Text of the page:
I’d like to think that every day of my college career was an adventure and I never knew the opportunity that each waking morning would hold, however that would not be telling the whole truth. While much of the college experience consisted of trying out exciting new things, one area of my life remained unchanged and is still part of my daily routine today. Not one day of my time at school began without reading the campus newspaper. Whether it was just browsing the headlines, flipping to the sports section, and then completing the crossword puzzle in class – Syracuse’s flagship publication, The Daily Orange, was as much of a staple in my backpack as Scooby Doo fruit snacks and Formula 50 Vitamin Water. Perhaps I paid so much attention to the school newspaper because I was a Broadcast Journalism major, but I was not alone in my fondness for The Daily Orange as many students became familiar with the work of their favorite columnists and some future writing careers set their roots at the university level.
This week, the Nerd is here to advise students that a college newspaper job is a foot in the door for an up and coming journalist. Follow our steps to see how you can properly apply for and lock down a job writing for your school’s paper.
1. Get the words right. There is a general rule in journalism that you always get the names right. It applies to the first step of this guide. This means that you can’t misspell a bunch of words in your query, or that you can say the name wrong. Getting the name right means being polite and cordial. If you can get the names and words right, you are read for your initial query.
2. Get the query right. The newspaper business works much like the rest of the world – people want to see you in person. However, a good query and a meeting can put you leagues ahead of other writers applying at the college paper.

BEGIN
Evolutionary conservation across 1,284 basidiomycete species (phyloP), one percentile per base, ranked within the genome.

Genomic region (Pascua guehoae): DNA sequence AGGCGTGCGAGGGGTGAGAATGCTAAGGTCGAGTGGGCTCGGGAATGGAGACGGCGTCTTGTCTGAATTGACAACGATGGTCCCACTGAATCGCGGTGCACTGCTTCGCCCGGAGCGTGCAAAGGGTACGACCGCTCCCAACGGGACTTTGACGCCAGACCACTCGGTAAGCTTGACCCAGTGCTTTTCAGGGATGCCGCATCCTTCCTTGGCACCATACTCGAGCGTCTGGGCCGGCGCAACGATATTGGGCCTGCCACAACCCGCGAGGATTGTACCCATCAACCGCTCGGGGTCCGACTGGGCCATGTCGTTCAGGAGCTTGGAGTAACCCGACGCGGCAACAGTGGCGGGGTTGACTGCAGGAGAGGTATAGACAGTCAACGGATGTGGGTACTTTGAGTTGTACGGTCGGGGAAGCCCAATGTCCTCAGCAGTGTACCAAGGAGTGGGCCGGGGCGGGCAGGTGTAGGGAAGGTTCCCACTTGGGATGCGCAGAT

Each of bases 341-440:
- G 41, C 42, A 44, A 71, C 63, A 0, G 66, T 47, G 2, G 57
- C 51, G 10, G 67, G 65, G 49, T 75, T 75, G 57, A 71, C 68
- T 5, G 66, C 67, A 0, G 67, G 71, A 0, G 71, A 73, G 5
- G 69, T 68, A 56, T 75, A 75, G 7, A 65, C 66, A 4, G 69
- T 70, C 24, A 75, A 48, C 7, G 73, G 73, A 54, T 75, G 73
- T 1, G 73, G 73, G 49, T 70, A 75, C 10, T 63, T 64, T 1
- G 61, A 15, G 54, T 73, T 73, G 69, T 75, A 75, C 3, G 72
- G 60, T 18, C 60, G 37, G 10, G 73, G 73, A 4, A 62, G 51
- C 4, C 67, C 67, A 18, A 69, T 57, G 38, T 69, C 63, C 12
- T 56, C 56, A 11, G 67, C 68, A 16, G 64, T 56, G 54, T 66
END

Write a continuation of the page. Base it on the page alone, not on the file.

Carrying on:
3. Showcase your skills. If you want to write for the entertainment section, write something entertainment related. The same is the case for news or sports. Editors want to see you can write well. Whenever an editor receives a piece, they almost always read it. If they like the writing, that writer will receive a call or an email. This showcases your talents. Many who want to be newspaper writers don’t even know what a complete sentence or headline is.
4. Study the newspaper. Understand its writing style and the topics generally discussed. If the editors liked your initial query, you can get the job by explaining what you liked in the paper, and what you could bring to the table.
5. Apply in person. It could be the beginning of a newspaper career. Bring your resume in and explain to the editors what you would like to do.
Some college newspapers can pay you quite well. Other newspapers won’t pay you in anything, except maybe a gift certificate. Regardless, a college newspaper job can open up a wealth of opportunities for a young writer. If you are responsible enough to balance your course work and a writing position that requires you to produce a few articles each week, then work at the campus newspaper may be a great fit for you. Join the Nerd next week as we debate the better notetaking device: the laptop or paper notebooks.